College of Music alumnus lands role on HBO series
Loyola press release - October 19, 2010
Former Loyola University New Orleans Board of Trustees member and Loyola College of Music alumnus Anthony Laciura ’74, has recently landed the role of Eddy Kessler in the Martin Scorsese series “Boardwalk Empire” now airing on HBO.
Created by the Emmy-award winning writer of "The Sopranos," Terence Winter, and produced and directed by the legendary Scorsese, “Boardwalk Empire” is a drama that takes place during the roaring 20s at the dawn of Prohibition. The plot follows a corrupt politician and his network of liquor smugglers, as they rise to undisputed leadership of the famed Atlantic City Boardwalk.
The Sept. 19 premiere of “Boardwalk Empire” was watched by a combined 7.1 million viewers to score HBO’s largest premiere of any program in over six years.
Born and educated in New Orleans, Laciura began his stage career at 12, singing the cameo role of the newsboy in Charpentier’s opera, “Louise,” co-starring Dorothy Kirsten and Norman Treigle. Following his academic studies at Loyola, Laciura impressed former New Orleans Opera director, Arthur Cosenza, who assigned him several featured roles with the company.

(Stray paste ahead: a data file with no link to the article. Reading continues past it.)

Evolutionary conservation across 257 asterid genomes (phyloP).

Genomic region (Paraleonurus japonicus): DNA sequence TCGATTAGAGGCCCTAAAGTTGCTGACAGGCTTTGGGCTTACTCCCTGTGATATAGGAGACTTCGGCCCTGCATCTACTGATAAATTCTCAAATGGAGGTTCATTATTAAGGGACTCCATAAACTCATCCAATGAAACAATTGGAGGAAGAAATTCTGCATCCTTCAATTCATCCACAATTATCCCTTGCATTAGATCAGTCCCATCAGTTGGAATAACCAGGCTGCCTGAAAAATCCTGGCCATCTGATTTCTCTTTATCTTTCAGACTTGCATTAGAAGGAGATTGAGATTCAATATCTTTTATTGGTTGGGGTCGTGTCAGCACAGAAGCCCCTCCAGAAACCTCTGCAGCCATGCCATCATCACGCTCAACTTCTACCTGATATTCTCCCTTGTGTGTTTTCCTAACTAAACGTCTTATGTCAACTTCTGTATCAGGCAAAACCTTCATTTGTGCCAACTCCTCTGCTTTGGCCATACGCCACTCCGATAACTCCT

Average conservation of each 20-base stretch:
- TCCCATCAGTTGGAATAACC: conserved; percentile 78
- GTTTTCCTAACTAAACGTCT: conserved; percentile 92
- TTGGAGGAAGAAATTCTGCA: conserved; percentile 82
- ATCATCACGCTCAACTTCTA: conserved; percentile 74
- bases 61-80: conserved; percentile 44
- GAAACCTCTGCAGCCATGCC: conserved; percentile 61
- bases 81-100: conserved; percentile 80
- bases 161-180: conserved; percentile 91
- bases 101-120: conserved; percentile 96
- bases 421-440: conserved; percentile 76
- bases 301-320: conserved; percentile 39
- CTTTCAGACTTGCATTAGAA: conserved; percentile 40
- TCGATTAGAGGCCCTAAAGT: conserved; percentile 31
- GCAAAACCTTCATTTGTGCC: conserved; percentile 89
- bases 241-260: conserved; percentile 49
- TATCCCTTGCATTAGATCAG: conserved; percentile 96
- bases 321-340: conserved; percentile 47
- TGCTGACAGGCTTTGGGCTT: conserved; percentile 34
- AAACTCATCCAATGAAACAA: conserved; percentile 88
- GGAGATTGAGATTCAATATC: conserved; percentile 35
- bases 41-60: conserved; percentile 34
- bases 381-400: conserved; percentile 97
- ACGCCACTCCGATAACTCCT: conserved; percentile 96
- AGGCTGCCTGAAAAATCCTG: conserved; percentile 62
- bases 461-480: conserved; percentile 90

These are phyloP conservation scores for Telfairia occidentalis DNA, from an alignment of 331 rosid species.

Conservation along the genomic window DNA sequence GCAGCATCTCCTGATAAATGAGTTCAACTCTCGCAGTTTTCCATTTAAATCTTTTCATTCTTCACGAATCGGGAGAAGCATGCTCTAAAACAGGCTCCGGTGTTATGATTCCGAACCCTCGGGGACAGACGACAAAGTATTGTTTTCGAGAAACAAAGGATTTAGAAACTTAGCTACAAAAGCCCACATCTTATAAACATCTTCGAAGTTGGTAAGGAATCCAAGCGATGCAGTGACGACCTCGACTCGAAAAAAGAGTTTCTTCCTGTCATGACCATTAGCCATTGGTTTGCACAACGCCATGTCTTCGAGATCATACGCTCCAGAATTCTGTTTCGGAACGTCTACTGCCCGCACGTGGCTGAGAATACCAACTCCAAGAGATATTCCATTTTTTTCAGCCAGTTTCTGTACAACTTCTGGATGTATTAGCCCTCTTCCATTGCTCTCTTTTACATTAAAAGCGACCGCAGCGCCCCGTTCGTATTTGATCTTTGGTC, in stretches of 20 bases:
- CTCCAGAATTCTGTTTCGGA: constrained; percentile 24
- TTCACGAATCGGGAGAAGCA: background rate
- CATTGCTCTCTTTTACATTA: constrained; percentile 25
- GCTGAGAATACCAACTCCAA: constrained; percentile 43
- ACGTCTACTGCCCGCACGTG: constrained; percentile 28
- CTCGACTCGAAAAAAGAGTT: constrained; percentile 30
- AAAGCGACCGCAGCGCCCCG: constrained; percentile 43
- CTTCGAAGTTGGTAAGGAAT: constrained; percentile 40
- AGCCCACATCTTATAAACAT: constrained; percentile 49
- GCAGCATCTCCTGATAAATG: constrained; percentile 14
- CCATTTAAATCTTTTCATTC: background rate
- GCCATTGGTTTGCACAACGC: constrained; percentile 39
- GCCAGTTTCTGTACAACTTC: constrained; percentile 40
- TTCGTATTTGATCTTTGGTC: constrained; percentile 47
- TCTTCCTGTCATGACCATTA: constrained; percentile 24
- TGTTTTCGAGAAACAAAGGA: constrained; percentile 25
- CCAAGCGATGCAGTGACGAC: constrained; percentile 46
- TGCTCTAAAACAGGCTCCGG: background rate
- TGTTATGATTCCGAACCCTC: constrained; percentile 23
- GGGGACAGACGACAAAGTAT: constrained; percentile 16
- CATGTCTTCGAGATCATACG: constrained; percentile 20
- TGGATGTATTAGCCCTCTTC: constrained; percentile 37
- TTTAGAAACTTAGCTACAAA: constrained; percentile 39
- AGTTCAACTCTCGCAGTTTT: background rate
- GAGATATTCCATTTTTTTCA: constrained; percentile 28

“Loyola nurtured me long before I entered the university,” said Laciura. “Charles Paddock, who taught on the faculty at Loyola and was my voice teacher, had a major influence on my decision to go to Loyola. I could have gone to Juilliard or any number of schools for musicians, but I chose Loyola because it nurtured me, as well as all of New Orleans with is fine performing arts program.”
Laciura’s talent ultimately led him to the famed New York’s Metropolitan Opera where he performed for 25 consecutive seasons. Since his retirement from the Met in 2007, Laciura has served as director of opera workshop at New Jersey City University. “After performing for such a long time and having a great career singing at what most would consider the best opera house in the world, I felt it was time to step aside and let the younger generation have a chance,” said Laciura. “There is no better way to give young singers a chance than to work with them and help them have the same opportunities that I had.”
For more information, contact Sean Snyder in Loyola’s Office of Public Affairs at firstname.lastname@example.org or call 504-861-5882.